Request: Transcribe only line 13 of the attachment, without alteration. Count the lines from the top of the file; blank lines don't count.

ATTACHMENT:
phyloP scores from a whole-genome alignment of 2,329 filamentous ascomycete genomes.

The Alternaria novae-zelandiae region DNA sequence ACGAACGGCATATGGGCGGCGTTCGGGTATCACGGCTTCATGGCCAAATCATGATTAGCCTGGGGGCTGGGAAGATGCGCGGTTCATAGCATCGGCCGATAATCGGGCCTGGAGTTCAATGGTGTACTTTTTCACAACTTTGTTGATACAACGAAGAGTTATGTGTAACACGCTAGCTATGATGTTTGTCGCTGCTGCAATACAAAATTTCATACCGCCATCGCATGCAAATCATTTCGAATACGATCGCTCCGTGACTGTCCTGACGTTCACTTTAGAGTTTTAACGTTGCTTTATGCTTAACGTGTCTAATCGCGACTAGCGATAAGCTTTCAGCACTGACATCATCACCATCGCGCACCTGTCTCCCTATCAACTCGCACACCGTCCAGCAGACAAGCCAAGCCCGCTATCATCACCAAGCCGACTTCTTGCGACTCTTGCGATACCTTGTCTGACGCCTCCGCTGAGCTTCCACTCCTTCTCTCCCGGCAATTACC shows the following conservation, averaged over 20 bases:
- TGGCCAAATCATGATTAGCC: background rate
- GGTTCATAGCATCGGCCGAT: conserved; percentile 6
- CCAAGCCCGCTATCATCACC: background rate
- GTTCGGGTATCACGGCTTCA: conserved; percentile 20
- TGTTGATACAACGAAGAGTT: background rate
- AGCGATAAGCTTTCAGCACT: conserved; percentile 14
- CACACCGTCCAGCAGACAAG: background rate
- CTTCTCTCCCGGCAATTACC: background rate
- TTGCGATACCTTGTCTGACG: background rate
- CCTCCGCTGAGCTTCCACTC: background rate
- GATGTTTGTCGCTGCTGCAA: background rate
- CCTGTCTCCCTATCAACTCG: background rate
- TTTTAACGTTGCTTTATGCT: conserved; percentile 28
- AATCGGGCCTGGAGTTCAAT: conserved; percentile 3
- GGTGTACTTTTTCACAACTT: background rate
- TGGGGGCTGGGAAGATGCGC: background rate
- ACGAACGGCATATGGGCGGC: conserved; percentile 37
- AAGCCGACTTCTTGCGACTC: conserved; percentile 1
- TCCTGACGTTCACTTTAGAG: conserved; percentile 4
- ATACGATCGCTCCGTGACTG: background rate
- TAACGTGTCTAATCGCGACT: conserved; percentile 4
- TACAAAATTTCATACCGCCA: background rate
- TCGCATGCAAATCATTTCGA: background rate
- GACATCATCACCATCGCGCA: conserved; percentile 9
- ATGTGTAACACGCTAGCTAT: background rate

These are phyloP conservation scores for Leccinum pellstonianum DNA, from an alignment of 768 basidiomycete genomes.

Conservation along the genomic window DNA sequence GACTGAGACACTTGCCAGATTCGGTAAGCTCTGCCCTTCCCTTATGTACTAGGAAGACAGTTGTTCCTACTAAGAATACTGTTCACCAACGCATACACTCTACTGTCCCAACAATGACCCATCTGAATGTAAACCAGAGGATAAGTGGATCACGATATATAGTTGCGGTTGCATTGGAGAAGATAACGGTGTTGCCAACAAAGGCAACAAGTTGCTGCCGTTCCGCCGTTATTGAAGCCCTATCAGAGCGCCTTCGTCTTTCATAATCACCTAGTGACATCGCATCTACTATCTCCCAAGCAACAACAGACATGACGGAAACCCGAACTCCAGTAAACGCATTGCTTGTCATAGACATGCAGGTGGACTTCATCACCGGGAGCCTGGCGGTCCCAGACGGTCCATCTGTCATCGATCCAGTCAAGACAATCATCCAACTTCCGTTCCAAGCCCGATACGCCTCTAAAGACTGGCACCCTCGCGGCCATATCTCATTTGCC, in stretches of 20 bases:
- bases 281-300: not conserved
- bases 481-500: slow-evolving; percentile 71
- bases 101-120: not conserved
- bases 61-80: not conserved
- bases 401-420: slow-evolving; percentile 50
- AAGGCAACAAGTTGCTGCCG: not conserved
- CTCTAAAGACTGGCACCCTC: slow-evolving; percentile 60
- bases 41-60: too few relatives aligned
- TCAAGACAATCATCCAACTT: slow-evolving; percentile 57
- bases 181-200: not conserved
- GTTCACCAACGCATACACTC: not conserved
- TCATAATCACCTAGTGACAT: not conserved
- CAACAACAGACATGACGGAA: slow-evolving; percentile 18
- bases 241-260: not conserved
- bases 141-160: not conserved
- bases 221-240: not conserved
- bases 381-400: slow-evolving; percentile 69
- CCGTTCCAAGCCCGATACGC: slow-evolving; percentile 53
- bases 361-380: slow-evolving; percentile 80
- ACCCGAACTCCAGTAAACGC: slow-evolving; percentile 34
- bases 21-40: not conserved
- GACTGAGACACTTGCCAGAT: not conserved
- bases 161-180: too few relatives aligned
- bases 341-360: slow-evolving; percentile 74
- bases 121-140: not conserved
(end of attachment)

- GATGTTTGTCGCTGCTGCAA: background rate